Out of the protests, I connected with Conor Casey. He was the [Montpelier City Council Member] who reached out about the [Black Lives Matter] mural, so out of that protest came that really big statement, which is awesome. And lastly, to make Juneteenth a state holiday, the lobbyist David Mickenberg is advocating for that.
Also, local businesses have been really supportive, either donating stuff for the protests, or donating time – I think it takes a village.
What is your personal philosophy about what needs to be done in Vermont for racial justice?
I think racism in Vermont is very tricky – it’s pretty hidden. It isn’t out necessarily all the time. It’s in the roots. I always say it’s really, really important to start within yourself – things within yourself that you may do to perpetuate racism, like stereotypes or biases. And then once you think you have educated yourself and done some of the work, I really think it’s your family and then your friends. It matters a lot and if you’re sticking by someone who is hurting people you love, in an indirect way, like voting for somebody who believes in laws that hurt them – I think it’s important to reach out to those people and try to help them understand and educate them. It’s a team work – it’s not going to change overnight, it’s going to be hard and there will be tears and screaming and people upset, by doing things that involve that, but what are the possibilities of everybody coming together and being stronger at the end – it’s really important.
After friends and family, I think definitely diving more into community and laws, and policing – resources are out there for people to get involved in Black Lives Matter. And voting – not everyone votes, and I do understand the frustration with voting that some people feel like they don’t have anyone to vote for, but it’s important not just nationally, but locally, voting for your senators and mayors. That’s something I am working on too – that also is important. I think it’s a chain of events, and you have to start somewhere.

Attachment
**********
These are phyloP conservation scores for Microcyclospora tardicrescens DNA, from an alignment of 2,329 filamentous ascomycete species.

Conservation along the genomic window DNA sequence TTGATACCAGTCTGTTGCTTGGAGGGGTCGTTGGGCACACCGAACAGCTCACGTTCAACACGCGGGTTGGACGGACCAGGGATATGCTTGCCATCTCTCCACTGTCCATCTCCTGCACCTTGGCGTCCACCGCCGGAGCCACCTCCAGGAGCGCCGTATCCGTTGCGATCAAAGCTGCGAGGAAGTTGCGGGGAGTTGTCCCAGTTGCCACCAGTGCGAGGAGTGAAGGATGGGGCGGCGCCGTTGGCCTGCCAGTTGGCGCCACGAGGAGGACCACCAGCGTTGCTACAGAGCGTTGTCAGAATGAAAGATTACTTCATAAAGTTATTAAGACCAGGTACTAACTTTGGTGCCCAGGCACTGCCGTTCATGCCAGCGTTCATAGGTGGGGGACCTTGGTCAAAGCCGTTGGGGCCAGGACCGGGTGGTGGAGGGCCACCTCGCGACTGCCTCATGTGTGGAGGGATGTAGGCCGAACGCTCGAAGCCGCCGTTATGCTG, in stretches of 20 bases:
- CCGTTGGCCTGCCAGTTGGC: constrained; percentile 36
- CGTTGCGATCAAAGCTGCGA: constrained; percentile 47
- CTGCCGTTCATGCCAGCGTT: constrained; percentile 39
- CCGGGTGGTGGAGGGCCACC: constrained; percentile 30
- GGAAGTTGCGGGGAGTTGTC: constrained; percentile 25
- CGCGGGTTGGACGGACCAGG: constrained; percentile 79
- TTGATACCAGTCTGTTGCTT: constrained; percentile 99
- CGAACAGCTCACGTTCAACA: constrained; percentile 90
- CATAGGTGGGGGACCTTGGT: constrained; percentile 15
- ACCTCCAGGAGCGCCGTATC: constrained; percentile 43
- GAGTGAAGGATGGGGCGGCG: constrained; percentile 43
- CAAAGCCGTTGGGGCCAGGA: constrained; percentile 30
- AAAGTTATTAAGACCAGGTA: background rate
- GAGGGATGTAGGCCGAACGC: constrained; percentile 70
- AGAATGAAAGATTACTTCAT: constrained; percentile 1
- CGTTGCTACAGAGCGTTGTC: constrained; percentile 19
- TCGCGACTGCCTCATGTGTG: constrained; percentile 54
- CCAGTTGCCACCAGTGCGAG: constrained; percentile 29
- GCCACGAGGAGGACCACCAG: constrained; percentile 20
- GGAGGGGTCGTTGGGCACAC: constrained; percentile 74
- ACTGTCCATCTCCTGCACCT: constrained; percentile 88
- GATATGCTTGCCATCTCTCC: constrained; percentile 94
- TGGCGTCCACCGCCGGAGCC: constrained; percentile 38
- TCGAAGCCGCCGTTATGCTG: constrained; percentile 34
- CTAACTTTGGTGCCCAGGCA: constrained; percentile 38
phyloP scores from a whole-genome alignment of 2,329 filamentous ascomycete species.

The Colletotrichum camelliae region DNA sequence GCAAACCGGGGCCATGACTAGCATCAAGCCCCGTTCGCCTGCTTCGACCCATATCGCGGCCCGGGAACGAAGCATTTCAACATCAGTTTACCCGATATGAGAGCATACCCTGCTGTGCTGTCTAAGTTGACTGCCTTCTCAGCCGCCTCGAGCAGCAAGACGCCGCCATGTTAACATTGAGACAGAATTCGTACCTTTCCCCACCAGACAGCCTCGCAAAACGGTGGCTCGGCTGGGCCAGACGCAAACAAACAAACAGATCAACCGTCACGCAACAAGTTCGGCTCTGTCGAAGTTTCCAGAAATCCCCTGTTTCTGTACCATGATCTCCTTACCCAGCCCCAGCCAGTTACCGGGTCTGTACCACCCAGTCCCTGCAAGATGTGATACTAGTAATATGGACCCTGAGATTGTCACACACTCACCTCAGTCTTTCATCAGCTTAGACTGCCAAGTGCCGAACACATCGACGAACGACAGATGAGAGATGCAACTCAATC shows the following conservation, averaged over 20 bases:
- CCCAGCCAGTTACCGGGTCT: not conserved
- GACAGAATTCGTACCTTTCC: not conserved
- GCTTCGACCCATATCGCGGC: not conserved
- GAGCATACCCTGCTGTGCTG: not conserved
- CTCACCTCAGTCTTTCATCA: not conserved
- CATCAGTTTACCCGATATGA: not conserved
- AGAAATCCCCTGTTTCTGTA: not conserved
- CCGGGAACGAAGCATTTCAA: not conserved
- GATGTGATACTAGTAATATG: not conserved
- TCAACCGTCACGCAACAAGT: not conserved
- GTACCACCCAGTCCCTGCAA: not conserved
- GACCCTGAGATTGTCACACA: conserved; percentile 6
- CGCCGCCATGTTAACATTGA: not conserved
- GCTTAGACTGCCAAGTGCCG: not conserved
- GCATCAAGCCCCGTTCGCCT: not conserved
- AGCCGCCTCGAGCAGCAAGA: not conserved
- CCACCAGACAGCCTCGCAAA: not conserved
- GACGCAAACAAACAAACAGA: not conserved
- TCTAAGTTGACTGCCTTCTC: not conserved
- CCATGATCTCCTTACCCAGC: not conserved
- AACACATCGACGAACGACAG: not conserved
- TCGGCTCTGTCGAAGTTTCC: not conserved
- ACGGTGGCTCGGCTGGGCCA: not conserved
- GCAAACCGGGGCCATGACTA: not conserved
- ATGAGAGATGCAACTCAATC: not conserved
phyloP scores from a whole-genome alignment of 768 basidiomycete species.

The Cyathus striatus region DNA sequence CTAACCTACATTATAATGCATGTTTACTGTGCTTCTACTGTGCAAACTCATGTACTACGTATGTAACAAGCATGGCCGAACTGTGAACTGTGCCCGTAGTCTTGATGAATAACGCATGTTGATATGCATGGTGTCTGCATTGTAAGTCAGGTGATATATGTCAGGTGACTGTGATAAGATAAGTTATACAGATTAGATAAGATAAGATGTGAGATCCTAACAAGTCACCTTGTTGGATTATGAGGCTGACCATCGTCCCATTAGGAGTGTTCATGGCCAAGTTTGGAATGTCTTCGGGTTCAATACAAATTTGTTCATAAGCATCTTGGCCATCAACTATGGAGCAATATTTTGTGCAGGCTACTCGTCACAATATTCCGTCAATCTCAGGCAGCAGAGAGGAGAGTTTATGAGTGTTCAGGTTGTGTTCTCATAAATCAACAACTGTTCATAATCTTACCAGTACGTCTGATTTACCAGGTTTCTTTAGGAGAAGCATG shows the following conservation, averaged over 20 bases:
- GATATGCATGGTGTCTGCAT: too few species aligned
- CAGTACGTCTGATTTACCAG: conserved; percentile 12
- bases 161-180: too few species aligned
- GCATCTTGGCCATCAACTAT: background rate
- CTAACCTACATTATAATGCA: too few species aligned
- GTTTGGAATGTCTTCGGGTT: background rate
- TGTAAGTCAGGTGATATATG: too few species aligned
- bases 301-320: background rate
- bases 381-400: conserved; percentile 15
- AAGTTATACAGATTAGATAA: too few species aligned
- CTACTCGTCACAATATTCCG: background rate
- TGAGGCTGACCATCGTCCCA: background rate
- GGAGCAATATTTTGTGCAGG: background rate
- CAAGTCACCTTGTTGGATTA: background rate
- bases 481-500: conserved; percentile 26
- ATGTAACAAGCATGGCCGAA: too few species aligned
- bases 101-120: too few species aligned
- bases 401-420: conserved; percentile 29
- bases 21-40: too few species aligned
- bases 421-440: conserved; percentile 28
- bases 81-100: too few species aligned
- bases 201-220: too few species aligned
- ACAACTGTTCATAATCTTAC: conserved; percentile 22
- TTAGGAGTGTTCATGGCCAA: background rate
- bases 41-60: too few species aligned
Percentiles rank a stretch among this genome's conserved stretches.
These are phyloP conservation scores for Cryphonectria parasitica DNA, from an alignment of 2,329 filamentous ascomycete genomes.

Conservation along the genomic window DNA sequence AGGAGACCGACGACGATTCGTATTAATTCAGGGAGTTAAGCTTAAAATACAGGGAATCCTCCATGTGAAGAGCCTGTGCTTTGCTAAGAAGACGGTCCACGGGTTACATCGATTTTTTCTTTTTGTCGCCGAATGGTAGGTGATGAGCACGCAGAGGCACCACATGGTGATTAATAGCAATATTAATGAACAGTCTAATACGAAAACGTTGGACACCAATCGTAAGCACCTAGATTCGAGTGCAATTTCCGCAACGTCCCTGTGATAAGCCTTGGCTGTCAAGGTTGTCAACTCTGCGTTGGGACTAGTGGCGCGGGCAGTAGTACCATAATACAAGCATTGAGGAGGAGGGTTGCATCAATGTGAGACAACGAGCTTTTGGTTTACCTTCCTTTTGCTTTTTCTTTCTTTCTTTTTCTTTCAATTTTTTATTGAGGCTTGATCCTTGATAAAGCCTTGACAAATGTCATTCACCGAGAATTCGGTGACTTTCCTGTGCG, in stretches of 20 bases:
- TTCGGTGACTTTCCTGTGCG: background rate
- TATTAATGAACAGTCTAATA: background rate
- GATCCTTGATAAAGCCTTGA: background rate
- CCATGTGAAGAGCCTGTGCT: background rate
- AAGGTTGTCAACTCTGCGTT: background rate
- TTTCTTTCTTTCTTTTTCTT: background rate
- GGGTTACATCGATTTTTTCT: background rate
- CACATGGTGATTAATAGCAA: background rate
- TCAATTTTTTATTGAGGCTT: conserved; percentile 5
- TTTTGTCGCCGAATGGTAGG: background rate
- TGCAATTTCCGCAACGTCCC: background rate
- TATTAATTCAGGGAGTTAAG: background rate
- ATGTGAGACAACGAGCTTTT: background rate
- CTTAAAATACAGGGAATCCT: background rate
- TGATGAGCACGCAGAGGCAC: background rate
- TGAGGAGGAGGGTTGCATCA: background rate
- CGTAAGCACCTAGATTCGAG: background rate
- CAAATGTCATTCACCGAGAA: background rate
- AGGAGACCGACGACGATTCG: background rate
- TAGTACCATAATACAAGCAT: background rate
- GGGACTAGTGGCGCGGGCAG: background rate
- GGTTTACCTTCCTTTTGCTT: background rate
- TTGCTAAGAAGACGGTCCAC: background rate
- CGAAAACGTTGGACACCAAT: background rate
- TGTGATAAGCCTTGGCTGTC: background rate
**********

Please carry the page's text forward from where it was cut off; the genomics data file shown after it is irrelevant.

Interest in and support of the BLM movement seems to be growing – why do you think that is?
I think there’s just been a tipping point, really. I mean this has always been going on, and we’ve seen it happen time and time again to black people of all ages. So I’m not really sure why George Floyd’s death was the one to tip the waterfall. I’m glad that sadly his death was the one to get people talking about racial justice.
What would you tell someone who is thinking about getting involved in BLM?
Do research of racism in the US – it goes all the way back before slavery. I feel like it’s really damaging how in school, most of the black people we learn about were the slaves, and that perpetuates the idea about black people that they didn’t come from anything and that they were just slaves, which is not true. In Africa these slaves were kings and queens, and there was just so much culture and beauty in Africa, and they came from that. I think it’s really important to go back before slavery and learn about cultures and black people in any way you can, and then work your way up through history and into slavery and Jim Crow laws and really understand the systems that were put in place to dehumanize and make sure black people can’t and won’t succeed. There are really subtle ways, like the 13th Amendment that says that if you’re in prison, you lose all your rights. It’s a small but huge thing that people may not realize has had a huge impact on black people. So I think just starting off reading a lot of history, and there are documentaries – “The 13th” really does break down our prison system and that it really is modern day slavery.
Me and White Supremacy by Layla F. Saad
Waking Up White by Debby Irving
White Fragility by Robin DiAngelo
The New Jim Crow by Michelle Alexander
The Color of Law by Richard Rothstein
To get started on your journey of self-education and anti-racism, try these 21-day challenges:
21-Day Racial Equity Habit Building Challenge©
21-Day Racial Equity Challenge – Protest and Rebellion
21-Day Activism Self-Care Challenge